Waxman Hits 'Waste, Abuse' of Iraq Funds; Bremer Denies Terrorists Got Cash
Byline: S.A. Miller, THE WASHINGTON TIMES
Rep. Henry A. Waxman yesterday excoriated the Bush administration for not tracking $12 billion of Iraq reconstruction funds, beginning the first of what he promised would be two years of hearings into "fraud, waste and abuse in federal spending."
"My concern is that without strong [accounting] standards, we have no way of knowing whether the cash shipped into the Green Zone ended up in enemy hands," said Mr. Waxman, California Democrat and chairman of the Oversight and Government Reform Committee.
L. Paul Bremer III, former administrator of the Coalition Provisional Authority (CPA), which governed Iraq immediately after the overthrow of dictator Saddam Hussein, testified that there was no evidence the money went to insurgents or al Qaeda in Iraq.
After the hearing, Mr. Bremer said opponents of the administration's Iraq policy always have been long on criticism and short on new ideas.
"Nobody today and nobody in the past three years [has] come up with an alternative," he told The Washington Times. "Nobody has ever said we could have [funded the Iraqis] on an air-tight accounting system. .. We came in the middle of a war in a devastated economy."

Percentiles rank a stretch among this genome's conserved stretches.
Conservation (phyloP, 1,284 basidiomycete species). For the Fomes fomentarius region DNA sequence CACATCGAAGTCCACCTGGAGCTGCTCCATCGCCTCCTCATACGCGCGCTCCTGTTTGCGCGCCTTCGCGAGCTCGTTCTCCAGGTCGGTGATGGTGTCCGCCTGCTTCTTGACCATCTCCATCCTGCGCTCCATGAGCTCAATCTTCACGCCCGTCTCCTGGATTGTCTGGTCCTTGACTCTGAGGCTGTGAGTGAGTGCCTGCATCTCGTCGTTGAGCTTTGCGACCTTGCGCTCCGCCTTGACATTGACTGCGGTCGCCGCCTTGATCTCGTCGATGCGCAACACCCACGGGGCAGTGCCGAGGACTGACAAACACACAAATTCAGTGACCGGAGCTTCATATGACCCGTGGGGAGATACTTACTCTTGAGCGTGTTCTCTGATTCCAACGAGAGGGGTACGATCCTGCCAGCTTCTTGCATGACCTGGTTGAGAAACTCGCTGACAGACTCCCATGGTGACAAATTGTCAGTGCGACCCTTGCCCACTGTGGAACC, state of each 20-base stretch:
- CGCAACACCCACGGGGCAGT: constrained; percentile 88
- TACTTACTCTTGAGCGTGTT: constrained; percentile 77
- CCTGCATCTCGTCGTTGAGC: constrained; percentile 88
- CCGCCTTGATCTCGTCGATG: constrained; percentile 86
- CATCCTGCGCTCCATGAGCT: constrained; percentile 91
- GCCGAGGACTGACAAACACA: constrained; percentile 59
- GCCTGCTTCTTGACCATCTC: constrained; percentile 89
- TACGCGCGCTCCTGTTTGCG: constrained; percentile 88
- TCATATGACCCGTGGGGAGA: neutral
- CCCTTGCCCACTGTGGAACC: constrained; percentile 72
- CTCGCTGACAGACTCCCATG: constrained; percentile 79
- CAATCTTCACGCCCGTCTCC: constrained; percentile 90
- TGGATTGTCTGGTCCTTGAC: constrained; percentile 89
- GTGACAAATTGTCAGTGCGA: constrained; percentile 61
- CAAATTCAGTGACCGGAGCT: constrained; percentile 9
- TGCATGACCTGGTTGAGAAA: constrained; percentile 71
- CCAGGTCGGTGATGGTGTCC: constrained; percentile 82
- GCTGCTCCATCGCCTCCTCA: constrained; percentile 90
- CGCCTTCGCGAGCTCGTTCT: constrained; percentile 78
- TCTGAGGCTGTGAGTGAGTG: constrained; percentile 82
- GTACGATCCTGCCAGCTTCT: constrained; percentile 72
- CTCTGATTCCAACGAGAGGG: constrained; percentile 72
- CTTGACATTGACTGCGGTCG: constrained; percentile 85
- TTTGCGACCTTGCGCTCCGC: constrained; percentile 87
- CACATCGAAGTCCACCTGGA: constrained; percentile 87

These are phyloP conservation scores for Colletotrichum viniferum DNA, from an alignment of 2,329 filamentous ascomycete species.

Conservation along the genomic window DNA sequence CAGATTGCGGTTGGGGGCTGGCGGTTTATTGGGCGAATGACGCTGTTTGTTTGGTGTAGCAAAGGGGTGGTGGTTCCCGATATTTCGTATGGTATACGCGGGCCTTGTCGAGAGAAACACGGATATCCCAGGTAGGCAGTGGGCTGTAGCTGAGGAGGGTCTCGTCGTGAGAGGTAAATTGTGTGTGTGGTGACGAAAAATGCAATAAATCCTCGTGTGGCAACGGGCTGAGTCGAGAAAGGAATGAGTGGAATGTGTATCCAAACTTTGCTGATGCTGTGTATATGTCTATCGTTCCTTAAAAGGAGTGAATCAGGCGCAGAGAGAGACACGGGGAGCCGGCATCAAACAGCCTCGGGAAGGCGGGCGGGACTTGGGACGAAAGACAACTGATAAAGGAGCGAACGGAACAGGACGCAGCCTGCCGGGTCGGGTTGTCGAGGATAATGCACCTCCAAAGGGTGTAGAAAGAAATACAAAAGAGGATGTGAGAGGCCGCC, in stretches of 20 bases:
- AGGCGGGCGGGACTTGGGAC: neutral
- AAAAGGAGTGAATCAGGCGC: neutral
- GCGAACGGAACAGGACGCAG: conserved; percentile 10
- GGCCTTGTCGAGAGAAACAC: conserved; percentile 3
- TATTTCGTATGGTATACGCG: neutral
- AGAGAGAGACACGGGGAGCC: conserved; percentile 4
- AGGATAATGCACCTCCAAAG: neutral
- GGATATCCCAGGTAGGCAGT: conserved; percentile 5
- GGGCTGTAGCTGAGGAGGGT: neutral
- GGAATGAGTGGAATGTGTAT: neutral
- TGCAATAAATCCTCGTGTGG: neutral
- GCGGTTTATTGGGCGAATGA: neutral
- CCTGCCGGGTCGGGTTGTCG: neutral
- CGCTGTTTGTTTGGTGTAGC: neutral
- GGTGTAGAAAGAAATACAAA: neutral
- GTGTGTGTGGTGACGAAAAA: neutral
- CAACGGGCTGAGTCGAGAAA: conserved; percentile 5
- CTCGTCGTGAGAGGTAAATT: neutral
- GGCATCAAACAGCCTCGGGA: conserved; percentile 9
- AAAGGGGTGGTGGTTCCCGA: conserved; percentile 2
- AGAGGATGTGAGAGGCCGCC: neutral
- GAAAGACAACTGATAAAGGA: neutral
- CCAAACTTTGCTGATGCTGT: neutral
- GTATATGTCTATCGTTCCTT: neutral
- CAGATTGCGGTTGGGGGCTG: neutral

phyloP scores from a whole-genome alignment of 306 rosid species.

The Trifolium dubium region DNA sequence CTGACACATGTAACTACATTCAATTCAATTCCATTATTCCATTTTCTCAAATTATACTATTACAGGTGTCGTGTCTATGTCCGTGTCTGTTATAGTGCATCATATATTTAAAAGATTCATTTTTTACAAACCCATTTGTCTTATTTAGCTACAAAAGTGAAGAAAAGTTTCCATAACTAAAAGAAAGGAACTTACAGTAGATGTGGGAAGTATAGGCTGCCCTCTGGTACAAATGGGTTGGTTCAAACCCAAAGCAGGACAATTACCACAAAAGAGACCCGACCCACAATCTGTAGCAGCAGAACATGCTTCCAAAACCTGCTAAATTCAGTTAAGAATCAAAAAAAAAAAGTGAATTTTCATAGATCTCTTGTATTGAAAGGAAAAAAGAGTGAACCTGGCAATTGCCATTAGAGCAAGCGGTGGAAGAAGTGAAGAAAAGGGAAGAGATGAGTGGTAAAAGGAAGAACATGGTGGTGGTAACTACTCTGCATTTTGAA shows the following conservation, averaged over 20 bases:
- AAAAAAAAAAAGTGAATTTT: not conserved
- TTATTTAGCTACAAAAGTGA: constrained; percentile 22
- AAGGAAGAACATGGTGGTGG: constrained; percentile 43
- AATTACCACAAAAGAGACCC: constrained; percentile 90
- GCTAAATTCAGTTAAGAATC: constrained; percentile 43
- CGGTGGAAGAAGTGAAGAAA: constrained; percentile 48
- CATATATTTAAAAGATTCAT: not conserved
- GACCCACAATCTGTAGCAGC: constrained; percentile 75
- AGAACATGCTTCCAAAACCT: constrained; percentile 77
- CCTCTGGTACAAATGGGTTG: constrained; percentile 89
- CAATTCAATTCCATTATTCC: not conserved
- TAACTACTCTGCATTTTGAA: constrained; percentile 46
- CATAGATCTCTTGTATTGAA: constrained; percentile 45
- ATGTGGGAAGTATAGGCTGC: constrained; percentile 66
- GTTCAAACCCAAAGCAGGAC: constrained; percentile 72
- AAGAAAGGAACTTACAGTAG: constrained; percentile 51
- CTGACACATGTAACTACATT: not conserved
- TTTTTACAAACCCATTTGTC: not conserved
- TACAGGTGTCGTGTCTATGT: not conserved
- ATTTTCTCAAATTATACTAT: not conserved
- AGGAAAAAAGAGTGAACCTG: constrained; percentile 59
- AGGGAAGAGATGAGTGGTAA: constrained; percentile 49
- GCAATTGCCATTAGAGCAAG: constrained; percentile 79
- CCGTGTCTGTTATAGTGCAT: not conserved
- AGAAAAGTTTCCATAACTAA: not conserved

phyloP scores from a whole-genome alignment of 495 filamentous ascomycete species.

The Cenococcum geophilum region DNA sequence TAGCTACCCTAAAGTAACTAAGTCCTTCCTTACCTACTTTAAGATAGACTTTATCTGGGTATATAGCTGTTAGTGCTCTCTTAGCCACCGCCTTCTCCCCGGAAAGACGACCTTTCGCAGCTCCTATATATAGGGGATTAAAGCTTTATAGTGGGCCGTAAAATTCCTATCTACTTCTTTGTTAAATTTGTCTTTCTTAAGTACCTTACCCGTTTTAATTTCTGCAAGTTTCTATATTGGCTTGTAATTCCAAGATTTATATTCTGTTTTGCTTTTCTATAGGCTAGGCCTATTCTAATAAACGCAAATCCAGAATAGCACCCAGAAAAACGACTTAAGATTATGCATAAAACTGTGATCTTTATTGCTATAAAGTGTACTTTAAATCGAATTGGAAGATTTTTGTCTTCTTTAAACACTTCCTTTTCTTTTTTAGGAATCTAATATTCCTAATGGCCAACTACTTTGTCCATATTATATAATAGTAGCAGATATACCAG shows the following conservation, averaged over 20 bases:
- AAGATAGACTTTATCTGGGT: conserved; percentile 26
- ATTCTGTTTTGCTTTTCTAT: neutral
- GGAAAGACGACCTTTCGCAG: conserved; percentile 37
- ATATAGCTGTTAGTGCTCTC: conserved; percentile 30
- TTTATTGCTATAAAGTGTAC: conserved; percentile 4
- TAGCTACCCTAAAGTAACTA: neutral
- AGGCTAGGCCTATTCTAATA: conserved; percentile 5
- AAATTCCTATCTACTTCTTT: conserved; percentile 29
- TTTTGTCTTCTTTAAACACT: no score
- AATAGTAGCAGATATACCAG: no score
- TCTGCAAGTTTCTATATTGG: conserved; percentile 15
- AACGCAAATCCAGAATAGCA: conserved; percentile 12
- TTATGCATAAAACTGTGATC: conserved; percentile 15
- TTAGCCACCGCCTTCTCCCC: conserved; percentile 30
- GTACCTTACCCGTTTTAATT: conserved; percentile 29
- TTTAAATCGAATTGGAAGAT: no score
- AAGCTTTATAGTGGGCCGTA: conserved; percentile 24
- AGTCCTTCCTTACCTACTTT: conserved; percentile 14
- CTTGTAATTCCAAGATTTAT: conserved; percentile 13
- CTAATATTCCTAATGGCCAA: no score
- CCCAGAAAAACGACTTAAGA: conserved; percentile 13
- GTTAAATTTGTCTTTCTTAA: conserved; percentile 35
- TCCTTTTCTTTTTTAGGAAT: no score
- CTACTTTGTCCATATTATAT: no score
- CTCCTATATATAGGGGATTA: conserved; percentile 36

Still, Mr. Bremer said the hearing helped clear up misinformation about the money. The money was Iraqi oil money, not taxpayer dollars, Mr. Bremer told lawmakers, and the funds were used to run the Iraqi government, not to build infrastructure.
During the hearing, Mr. Waxman recounted how from May 2003 to June 2004 the Federal Reserve Bank in New York sent nearly $12 billion in cash aboard C-130 cargo planes to Baghdad.
The currency - 281 million individual bills weighing a total of 363 tons - came from Iraq oil proceeds and was sent to finance nation-building by the CPA.
"The numbers are so large that it doesn't seem possible that they're true," Mr. Waxman said. "Who in their right mind would send 363 tons of cash into a war zone? But that is exactly what our government did."
Mr. Bremer defended the cash payouts, saying Iraq lacked phone service, electricity and banks after the fall of Saddam's regime in April 2003.
"We had to find a way to get the Iraqi people money quickly so they could start rebuilding their country," Mr. Bremer said. "It was not a perfect solution, Mr. Chairman, but there are no perfect solutions in Iraq."
Rep. Thomas M. Davis III of Virginia, the committee's ranking Republican, faulted the chairman for describing the accounting failures as waste or fraud.
"The majority continues to equate a lack of exquisite accounting in Iraq with massive waste," he said. …